Words usually failed to express the fundamental nature of human experience because it was not able to penetrate beyond its surface. So the playwrights of the Absurd Theatre constituted first and foremost an onslaught on language, showing it as a very unreliable and insufficient tool of communication. Absurd Drama uses conventionalized speeches, cliches, slogans and technical jargons, which it distorts and breaks down. It is by ridiculing the ‘conventionalized and stereotyped’ speech, that Absurd Theatre tries to make people aware of the possibility of going beyond everyday speeches and communicating more authentically.
The theme of the Absurd play is the purposelessness of human life. Albert Camus in his essay ‘The Myth of Sisyphus’ has described the situation of human beings as one out of harmony with its surroundings. The Theatre of the Absurd is one of the ways of facing the life that has lost its meaning and purpose. As such, it fulfils a double role. Its first and more obvious role is satirical where it criticizes a society that is petty, superficial and dishonest. Its second and more positive aspect is that it highlights the basic absurdity of the human situation.
It showcases the condition of human beings in a world in which man has lost all his faith. Here he is presented in his basic situation where he is left with no choice and desperately searches some refuge or heaven. Such a play produces the effects of alienation. We find it very difficult to identify ourselves with the characters in the Absurd Drama. Even though their situation is very painful and violent, they are presented to us in such a way that we tend to laugh at them and their condition and behavior. Esslin feels that this kind of drama speaks mostly to the deeper level of the audience’s mind.
In a way it challenges the audience to make sense of the nonsense. It urges them to face the situation consciously and along with that, to laugh at this fundamental absurdity of such situations. So, the dominating theme of the absurd playwrights is man’s loneliness, despair, and desperation when he finds that his faith in God is declining. In all the writers of the Absurd Drama, the common traits are usually the devaluation of language, absence of characterization and motivation and search for meaning in a basically absurd situation.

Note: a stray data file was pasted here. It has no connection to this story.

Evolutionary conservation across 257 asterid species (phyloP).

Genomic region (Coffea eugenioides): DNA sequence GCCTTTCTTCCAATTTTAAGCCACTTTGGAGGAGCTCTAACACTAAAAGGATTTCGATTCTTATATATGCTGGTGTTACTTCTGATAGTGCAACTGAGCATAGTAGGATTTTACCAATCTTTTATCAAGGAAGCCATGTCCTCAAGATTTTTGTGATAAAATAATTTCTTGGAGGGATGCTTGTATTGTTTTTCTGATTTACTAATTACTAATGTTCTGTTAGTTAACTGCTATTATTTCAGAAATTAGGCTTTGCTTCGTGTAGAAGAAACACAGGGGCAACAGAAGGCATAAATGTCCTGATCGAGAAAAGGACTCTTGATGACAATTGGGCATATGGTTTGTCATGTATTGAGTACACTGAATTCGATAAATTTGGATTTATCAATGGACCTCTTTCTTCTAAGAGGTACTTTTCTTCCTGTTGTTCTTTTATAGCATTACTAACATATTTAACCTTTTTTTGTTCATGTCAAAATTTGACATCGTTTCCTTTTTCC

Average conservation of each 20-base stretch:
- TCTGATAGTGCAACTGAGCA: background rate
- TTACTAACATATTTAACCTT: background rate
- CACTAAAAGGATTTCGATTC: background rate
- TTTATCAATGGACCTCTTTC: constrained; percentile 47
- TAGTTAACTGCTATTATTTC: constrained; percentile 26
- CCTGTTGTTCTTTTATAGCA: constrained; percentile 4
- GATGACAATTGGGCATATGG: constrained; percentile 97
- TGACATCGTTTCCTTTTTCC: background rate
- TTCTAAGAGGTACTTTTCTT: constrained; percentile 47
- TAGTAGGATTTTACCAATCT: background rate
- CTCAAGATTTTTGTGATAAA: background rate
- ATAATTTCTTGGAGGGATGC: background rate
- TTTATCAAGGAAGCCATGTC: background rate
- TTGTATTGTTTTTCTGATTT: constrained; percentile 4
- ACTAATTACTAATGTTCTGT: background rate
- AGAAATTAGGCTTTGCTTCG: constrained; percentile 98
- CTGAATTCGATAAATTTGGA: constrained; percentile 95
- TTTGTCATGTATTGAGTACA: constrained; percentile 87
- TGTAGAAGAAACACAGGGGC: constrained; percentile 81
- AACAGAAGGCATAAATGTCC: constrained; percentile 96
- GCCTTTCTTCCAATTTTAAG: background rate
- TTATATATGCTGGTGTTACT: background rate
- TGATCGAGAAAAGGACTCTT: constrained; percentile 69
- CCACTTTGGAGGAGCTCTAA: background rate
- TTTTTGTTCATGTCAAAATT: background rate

But each of them has his own style of presenting these traits. For example Ionesco presents absurdism through hilarious and outrageous farce. In Beckett’s works, absurdism is presented by depicting a world which is devoid of God, where life is full of anguish and despair. In the plays of Harold Pinter menace and terror surrounds people. His plays, famous as comedy of menace, are basically funny up to a point. The most surprising thing about plays of this group is that in spite of their breaking of the rules, they are very successful.
In his book, The Theatre of the Absurd, Esslin says, “If a good play must have a clearly constructed story, these have no story to speak of; if a good play is judged by subtlety of characterization and motivation, these are often without recognizable characters and present the audience with almost mechanical puppets; if a good play has to have a fully explained theme, which is neatly exposed and finally solved, these often have neither a beginning nor an end; if a good play is to hold the mirror up to nature and portray the manners and mannerism of the age in finely observed sketches, these seem often to be reflections of dreams and nightmares; if a good play relies on witty repartee and pointed dialogue, these often consist of incoherent babblings. ” To conclude, the Theatre of the Absurd presents anxiety, despair and a sense of loss at the disappearance of solutions and the illusions of life. Now facing all this means that we are facing reality itself. Thus, is can be said that Absurd Drama becomes a kind of a modern mystical experience. It aims to shock its audience out of complacency, to bring it face to face with the harsh facts of the human situations as the writers see it.
It becomes a kind of a challenge to accept the human condition as it is, with all its mystery and absurdity, and to bear it with dignity, because there are no solutions to the mysteries of existence. That is because ultimately man is alone in this meaningless world. To accept all this freely and without fear may be painful, but doing so brings a sense of freedom and relief. And that is why we say that the Theatre of the Absurd does not provoke tears of despair but the ‘laughter of liberation’. Bibliography PRIMARY SOURCES 1. Martin Esslin, The Theatre of the Absurd SECONDARY SOURCES 1. Martin Esslin, Introductin to The Theatre of the Absurd 2. Arnold P. Hinchliffe, The Absurd 3. Ronald Gaskell, Drama and Reality 4. Eva Metman, Reflections on Beckett’s Plays